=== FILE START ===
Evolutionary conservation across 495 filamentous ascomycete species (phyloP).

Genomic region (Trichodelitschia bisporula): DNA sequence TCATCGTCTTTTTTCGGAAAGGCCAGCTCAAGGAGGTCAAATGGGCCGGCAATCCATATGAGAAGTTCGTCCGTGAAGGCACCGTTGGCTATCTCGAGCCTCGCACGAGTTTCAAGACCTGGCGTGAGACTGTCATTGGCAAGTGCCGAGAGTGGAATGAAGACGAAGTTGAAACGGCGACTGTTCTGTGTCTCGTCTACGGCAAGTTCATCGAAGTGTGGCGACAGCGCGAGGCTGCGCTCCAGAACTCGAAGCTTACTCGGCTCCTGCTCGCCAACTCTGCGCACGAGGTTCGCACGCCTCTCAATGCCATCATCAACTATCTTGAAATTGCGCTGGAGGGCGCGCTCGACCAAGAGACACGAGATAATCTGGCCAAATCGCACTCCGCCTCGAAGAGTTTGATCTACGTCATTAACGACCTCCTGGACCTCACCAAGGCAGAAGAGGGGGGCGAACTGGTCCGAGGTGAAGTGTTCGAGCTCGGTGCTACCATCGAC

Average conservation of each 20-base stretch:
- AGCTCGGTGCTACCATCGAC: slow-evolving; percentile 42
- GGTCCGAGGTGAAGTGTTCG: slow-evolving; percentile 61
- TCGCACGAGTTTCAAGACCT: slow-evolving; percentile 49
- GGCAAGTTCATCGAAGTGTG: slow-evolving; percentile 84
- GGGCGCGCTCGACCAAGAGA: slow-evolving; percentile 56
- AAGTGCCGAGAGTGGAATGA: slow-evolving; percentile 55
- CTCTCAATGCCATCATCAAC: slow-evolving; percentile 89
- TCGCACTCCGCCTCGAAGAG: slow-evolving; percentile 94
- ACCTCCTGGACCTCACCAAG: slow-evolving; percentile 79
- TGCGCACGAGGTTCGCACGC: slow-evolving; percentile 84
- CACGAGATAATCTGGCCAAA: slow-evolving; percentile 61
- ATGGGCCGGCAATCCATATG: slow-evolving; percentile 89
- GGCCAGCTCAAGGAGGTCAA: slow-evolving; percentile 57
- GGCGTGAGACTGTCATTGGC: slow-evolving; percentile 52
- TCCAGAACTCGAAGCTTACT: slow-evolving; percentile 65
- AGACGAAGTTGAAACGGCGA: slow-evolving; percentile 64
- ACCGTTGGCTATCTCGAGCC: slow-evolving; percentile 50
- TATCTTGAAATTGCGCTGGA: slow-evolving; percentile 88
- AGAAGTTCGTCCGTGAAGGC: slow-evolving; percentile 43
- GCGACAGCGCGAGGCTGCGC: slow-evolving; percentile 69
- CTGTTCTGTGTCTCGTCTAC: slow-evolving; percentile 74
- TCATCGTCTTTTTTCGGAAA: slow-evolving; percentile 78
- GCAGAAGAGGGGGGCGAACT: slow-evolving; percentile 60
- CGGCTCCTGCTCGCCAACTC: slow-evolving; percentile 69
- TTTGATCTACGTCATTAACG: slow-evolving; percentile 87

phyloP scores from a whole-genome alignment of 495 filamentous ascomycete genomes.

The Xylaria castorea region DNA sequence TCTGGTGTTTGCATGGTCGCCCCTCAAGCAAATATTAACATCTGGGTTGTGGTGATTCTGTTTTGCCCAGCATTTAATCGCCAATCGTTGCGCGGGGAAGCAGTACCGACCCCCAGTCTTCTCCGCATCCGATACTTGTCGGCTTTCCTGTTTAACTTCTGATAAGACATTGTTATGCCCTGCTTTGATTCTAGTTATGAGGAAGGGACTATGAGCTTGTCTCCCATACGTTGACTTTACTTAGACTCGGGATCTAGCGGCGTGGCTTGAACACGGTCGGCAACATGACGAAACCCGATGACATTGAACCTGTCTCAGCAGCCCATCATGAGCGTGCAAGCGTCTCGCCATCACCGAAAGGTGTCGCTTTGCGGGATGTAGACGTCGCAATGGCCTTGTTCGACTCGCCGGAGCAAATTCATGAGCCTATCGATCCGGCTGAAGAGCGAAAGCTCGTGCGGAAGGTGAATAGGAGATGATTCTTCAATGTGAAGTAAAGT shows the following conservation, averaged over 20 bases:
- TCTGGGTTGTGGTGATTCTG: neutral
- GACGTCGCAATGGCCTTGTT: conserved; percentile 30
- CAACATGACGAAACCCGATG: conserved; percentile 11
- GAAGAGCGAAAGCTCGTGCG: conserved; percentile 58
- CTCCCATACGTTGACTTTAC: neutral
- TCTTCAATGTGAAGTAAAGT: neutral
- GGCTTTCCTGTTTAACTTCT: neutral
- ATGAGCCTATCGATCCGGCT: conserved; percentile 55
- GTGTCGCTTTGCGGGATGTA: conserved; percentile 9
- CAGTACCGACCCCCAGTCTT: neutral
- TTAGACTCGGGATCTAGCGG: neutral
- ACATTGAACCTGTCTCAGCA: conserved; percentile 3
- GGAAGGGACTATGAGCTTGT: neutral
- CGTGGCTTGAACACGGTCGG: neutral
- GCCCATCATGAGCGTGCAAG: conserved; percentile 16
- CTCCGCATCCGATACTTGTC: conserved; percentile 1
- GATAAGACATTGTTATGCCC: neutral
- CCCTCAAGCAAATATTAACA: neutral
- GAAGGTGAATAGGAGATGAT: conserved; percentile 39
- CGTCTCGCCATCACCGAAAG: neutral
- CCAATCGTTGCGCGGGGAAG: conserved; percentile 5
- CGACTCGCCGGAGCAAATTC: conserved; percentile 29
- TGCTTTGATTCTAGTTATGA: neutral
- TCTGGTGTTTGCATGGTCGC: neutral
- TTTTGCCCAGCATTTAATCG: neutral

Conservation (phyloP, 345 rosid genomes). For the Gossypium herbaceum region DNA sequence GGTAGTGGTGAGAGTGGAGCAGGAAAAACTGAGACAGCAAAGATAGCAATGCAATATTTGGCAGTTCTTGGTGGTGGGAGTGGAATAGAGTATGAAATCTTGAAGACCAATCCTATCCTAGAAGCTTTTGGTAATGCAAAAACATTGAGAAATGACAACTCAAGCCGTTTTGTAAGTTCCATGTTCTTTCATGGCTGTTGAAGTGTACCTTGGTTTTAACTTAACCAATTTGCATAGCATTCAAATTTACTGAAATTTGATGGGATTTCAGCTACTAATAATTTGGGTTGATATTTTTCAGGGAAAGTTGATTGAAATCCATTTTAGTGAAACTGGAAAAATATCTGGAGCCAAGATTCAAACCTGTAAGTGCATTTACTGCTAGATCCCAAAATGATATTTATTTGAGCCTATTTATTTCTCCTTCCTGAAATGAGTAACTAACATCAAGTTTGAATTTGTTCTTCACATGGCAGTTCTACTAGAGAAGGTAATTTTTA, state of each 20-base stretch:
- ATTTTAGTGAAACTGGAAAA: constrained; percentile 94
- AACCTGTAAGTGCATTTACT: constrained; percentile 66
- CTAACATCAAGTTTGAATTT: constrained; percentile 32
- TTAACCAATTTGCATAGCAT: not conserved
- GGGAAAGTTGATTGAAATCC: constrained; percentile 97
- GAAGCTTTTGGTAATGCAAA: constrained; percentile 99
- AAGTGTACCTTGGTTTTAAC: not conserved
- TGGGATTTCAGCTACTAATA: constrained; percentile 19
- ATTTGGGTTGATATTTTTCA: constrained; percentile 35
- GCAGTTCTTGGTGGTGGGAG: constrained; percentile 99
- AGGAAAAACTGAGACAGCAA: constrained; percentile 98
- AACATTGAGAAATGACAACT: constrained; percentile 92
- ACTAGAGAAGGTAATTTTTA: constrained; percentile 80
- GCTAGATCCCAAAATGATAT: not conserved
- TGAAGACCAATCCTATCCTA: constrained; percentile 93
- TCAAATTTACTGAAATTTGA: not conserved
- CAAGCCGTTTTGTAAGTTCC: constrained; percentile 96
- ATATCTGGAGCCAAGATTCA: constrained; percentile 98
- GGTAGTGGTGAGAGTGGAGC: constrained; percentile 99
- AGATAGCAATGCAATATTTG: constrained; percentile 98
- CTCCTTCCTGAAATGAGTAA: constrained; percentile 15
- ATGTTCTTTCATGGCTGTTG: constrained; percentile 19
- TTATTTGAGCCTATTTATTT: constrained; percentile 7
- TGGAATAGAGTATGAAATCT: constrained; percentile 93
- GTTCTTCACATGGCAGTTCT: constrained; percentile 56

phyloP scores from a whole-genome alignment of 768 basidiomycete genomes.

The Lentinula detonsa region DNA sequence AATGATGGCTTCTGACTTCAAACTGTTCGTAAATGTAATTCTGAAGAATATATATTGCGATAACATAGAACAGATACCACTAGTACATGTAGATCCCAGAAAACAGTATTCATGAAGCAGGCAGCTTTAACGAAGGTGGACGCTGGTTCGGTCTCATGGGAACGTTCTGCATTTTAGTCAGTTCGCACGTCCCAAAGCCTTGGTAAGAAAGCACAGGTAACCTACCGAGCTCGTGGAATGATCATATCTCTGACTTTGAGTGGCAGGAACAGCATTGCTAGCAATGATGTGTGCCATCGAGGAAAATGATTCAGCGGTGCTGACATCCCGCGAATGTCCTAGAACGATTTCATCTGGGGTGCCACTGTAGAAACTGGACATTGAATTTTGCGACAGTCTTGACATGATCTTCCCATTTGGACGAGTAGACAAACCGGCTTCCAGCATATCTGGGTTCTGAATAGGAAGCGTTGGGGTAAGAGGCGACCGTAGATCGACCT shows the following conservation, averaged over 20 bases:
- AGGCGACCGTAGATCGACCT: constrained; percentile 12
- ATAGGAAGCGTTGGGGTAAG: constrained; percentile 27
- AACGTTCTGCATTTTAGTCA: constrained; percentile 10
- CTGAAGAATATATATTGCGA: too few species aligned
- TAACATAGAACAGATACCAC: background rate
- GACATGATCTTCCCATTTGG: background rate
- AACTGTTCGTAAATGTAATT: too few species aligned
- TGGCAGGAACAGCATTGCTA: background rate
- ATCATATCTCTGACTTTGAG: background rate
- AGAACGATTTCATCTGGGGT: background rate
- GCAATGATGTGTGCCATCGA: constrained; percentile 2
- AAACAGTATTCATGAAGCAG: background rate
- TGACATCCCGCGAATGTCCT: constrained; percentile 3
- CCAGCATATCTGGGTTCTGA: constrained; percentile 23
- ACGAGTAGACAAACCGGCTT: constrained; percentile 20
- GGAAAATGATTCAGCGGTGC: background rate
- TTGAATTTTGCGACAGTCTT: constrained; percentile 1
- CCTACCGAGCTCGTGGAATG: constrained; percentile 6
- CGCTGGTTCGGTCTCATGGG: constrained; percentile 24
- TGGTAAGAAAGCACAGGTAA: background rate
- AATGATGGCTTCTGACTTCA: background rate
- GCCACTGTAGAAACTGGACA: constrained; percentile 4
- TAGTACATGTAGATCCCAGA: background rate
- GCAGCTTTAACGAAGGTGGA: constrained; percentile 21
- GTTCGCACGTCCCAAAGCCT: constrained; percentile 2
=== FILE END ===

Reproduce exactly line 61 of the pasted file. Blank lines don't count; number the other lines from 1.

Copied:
- GGGAAAGTTGATTGAAATCC: constrained; percentile 97